Dr. Lorraine L. Edwards wrapped up the ALS Student Symposium lectures on Thursday afternoon with her lecture on how creativity is defined in the realm of neurology. Over the years right brain vs. left brain dominance has been one of the leading theories on how the brain plays a part in creativity. Dr. Edwards explained how the left brain is said to deal more with work, logic, and math while the right brain handles intuition, facial recognition, and musical talents.
Now, however, creativity is being credited to a combination of frontal lobe usage alongside the temporal lobes in the brain. Dr. Edwards continued to define what each lobe does in relation to creativity, such as if there is a frontal lobe deficiency, creativity is inhibited but if there is a temporal lobe deficiency, there is an increase in generation of creativity.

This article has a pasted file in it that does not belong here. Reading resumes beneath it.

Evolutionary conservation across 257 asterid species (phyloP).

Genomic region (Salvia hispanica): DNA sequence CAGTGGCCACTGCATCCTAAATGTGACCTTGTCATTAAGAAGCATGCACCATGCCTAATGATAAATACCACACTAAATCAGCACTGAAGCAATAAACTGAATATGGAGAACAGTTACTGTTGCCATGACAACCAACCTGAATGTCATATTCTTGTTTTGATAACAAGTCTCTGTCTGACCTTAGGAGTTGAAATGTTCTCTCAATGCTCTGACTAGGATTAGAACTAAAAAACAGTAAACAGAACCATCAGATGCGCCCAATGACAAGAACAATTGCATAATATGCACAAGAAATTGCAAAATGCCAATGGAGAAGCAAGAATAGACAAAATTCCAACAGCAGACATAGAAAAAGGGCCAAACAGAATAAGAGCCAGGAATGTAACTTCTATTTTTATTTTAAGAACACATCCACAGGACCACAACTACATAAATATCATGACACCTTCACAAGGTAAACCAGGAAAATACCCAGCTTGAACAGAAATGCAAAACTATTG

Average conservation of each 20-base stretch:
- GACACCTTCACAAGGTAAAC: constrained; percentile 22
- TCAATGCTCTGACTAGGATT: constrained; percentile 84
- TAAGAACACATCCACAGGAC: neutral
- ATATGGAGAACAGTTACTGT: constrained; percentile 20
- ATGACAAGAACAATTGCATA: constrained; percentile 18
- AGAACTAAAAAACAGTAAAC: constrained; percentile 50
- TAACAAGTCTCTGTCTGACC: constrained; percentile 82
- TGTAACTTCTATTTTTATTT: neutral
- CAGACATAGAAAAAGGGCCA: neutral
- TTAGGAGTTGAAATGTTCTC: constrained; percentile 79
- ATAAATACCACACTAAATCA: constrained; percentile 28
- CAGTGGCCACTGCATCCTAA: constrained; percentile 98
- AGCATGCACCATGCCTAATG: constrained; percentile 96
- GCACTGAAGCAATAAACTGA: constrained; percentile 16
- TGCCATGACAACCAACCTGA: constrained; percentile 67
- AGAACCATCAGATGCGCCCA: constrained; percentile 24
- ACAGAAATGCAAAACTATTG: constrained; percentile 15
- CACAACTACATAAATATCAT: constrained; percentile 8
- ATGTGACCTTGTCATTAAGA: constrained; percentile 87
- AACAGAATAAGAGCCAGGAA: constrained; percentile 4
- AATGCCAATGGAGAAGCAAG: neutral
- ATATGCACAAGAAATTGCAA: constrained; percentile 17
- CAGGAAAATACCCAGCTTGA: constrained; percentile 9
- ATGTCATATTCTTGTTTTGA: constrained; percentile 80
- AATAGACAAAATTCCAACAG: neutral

In the end, creativity comes down to a simple definition of “a cross between your abilities and inspiration” to Edwards. “If you have ideas but you don’t act on them, you are considered imaginative and not necessarily creative” said Dr. Edwards.
Students and faculty from all academic areas came to hear Dr. Edward’s approach on creativity. “I thought that Dr. Lorraine Edward’s presentation was really interesting. She shared a ton of fascinating information on how creativity is actually processed in the brain. I learned a lot” said education major, Mollie Strain.